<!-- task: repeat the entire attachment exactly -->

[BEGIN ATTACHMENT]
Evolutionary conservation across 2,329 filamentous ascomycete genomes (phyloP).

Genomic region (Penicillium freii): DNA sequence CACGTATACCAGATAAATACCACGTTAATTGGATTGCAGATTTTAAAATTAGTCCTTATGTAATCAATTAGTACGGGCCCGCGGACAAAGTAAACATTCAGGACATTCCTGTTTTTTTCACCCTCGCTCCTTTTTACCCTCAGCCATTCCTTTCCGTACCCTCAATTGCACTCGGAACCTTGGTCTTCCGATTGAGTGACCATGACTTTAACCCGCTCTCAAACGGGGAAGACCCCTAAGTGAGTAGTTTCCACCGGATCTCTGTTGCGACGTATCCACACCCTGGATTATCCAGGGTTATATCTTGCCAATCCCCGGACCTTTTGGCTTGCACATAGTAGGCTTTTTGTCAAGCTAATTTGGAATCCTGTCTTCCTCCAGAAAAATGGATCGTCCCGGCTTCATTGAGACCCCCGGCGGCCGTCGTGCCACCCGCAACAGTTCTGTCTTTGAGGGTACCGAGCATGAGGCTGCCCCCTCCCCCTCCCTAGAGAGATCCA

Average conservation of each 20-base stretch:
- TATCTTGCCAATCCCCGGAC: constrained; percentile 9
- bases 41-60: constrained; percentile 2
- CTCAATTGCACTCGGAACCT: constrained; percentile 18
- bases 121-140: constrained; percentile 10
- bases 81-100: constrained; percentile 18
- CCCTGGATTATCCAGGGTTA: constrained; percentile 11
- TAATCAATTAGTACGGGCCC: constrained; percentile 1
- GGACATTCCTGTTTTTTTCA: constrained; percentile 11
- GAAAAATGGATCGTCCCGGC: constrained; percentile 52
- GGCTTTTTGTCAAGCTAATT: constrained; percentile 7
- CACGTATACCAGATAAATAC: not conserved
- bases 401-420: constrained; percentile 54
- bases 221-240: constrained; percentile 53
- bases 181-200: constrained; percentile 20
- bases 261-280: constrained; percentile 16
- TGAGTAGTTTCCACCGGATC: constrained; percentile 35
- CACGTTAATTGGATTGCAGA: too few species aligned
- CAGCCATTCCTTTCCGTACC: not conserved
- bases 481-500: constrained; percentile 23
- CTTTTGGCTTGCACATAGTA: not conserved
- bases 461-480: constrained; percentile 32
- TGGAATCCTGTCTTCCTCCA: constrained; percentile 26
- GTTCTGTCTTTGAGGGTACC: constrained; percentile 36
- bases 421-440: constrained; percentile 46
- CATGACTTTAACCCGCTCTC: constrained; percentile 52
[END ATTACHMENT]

Evolutionary conservation across 2,329 filamentous ascomycete genomes (phyloP).

Genomic region (Penicillium freii): DNA sequence CACGTATACCAGATAAATACCACGTTAATTGGATTGCAGATTTTAAAATTAGTCCTTATGTAATCAATTAGTACGGGCCCGCGGACAAAGTAAACATTCAGGACATTCCTGTTTTTTTCACCCTCGCTCCTTTTTACCCTCAGCCATTCCTTTCCGTACCCTCAATTGCACTCGGAACCTTGGTCTTCCGATTGAGTGACCATGACTTTAACCCGCTCTCAAACGGGGAAGACCCCTAAGTGAGTAGTTTCCACCGGATCTCTGTTGCGACGTATCCACACCCTGGATTATCCAGGGTTATATCTTGCCAATCCCCGGACCTTTTGGCTTGCACATAGTAGGCTTTTTGTCAAGCTAATTTGGAATCCTGTCTTCCTCCAGAAAAATGGATCGTCCCGGCTTCATTGAGACCCCCGGCGGCCGTCGTGCCACCCGCAACAGTTCTGTCTTTGAGGGTACCGAGCATGAGGCTGCCCCCTCCCCCTCCCTAGAGAGATCCA

Average conservation of each 20-base stretch:
- TATCTTGCCAATCCCCGGAC: constrained; percentile 9
- bases 41-60: constrained; percentile 2
- CTCAATTGCACTCGGAACCT: constrained; percentile 18
- bases 121-140: constrained; percentile 10
- bases 81-100: constrained; percentile 18
- CCCTGGATTATCCAGGGTTA: constrained; percentile 11
- TAATCAATTAGTACGGGCCC: constrained; percentile 1
- GGACATTCCTGTTTTTTTCA: constrained; percentile 11
- GAAAAATGGATCGTCCCGGC: constrained; percentile 52
- GGCTTTTTGTCAAGCTAATT: constrained; percentile 7
- CACGTATACCAGATAAATAC: not conserved
- bases 401-420: constrained; percentile 54
- bases 221-240: constrained; percentile 53
- bases 181-200: constrained; percentile 20
- bases 261-280: constrained; percentile 16
- TGAGTAGTTTCCACCGGATC: constrained; percentile 35
- CACGTTAATTGGATTGCAGA: too few species aligned
- CAGCCATTCCTTTCCGTACC: not conserved
- bases 481-500: constrained; percentile 23
- CTTTTGGCTTGCACATAGTA: not conserved
- bases 461-480: constrained; percentile 32
- TGGAATCCTGTCTTCCTCCA: constrained; percentile 26
- GTTCTGTCTTTGAGGGTACC: constrained; percentile 36
- bases 421-440: constrained; percentile 46
- CATGACTTTAACCCGCTCTC: constrained; percentile 52